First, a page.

THANK YOU! Thank you to the members who joined us for a wonderful day of garlic splitting, garlic planting, and moving sheep to new pasture. We enjoyed your company and are grateful for your help. NYC: Rick, Gloria & Russel Mills-Williams and Judith & William Norman CAPITAL DISTRICT: Dick & Eileen Shirey, Laura Sommers, and Richard Verruto COLUMBIA COUNTY: Chris Grimes, Heather Grimes, Paul Poux, Dianne Klinger, and Susan & Faruk Ortabas

Tuesday, October 7, 2008

Week 19 Letter from a Farmer

I received an e-mail this week with a link to an interview Charlie Rose had with Warren Buffet. I was struck by the following comments: “In my adult lifetime I don't think I've ever seen people as fearful, economically, as they are now; the economy is going to be getting worse for a while. … The credit freeze is sucking blood from the U.S. economy,” which later in the interview was followed by: “You want to be greedy when others are fearful. You want to be fearful when others are greedy. It's that simple.”

Without any value judgment of his statements, I already see some evidence of this on a small scale around us. While I know of one commodity farmer who can’t pay his monthly bills anymore, others are lining up to pick up his real estate – they know that this is a buyer's market. Land prices have fallen to levels of about six years ago; they have adjusted, as we all knew that these prices could not hold up. At one point, the farmer was offered over $3 million for his property. We will be happy for him if he gets half of that today, which would be enough to pay off his mortgage.

I talked with other farmers who have direct relationships with their customers. I don’t see any fear. I see optimism that finally our products will be met with more appreciation. The days of lavish dinners at fancy restaurants might be over, and eaters think that the local, high-quality vegetables, milk, and meat we produce are the next best thing to offer a better quality of life.

We will be presenting you with a new share price soon. We know we will have to go up in price and we will try our best to minimize any share price increases, but we can’t work harder for less money. It will be extremely difficult in a time like this to make any projections on whether our expenses will go up or down. We have heard from many of you that your support of the farm comes from a deeper commitment than solely purchasing produce. But at the same time we feel bad that we need to ask you for more support, especially when some of our produce this year did not meet our standards. While we had some great crops, the lettuce and tomatoes took a hard hit in both quantity and quality from the severe weather we endured. There will be a slight share price increase, but we also assure you that we will cut any unnecessary expenses. The trouble will be to find any, as we pride ourselves on running a pretty lean and efficient enterprise already.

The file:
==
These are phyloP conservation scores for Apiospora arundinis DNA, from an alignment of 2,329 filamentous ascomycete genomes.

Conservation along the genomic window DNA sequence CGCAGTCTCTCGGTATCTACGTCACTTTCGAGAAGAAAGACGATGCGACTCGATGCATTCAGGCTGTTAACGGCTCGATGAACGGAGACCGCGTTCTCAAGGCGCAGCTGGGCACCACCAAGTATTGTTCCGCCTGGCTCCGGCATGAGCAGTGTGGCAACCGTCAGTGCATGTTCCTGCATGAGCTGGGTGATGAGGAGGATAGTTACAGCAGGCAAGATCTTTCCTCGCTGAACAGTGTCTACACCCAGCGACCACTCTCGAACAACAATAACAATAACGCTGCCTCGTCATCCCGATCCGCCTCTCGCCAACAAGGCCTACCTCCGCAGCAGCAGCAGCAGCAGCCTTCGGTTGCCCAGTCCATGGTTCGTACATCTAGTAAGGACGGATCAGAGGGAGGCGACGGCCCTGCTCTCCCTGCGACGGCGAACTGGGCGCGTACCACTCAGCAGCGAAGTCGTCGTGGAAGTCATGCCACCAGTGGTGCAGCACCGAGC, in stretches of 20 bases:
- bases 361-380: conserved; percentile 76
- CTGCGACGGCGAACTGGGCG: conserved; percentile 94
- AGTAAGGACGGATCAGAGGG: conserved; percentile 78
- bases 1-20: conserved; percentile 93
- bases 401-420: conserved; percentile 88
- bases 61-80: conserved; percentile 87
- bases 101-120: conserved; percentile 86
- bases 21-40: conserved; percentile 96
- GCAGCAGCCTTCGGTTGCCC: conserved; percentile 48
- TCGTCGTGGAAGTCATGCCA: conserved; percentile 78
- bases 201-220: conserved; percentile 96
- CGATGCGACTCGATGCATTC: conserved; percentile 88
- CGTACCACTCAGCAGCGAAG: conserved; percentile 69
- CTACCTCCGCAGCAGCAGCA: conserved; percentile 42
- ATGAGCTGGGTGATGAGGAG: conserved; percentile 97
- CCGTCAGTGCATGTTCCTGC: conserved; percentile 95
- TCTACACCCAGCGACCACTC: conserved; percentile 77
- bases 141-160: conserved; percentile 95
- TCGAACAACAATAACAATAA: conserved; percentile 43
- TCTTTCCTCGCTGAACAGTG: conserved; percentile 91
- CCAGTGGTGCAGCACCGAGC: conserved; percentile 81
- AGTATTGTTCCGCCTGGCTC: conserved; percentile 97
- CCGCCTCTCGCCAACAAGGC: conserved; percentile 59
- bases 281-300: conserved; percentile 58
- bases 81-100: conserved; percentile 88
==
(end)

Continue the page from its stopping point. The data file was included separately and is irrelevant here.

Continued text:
One place where we are going to attempt to save on unnecessary expenses may at first glance seem upside down. We are looking for a new tractor to replace our largest Case tractor that does most of our primary tillage. This year alone we spent over $6,000 on repairs on this tractor alone. A year ago we shopped around for a new tractor and I was surprised by the unwillingness of the dealers to negotiate the asking price. They were telling us that as soon as the tractors were rolling off the assembly line they were shipped directly to a farm. Corn and soybean farmers were rolling in cash due to the ethanol and biodiesel bubble. That bubble has burst too; the expansion of ethanol plants is capped and corn prices are down. Suddenly farmers became fearful and stopped ordering equipment and new tractors. While this winter was not a good time to purchase a new tractor, these days excess inventory has caused prices to tumble and they are accompanied by offers of zero percent financing. I am reminded of Warren Buffet's words: Is it time for us to be greedy and make the move to trade in our 20-year-old Case IH 5140?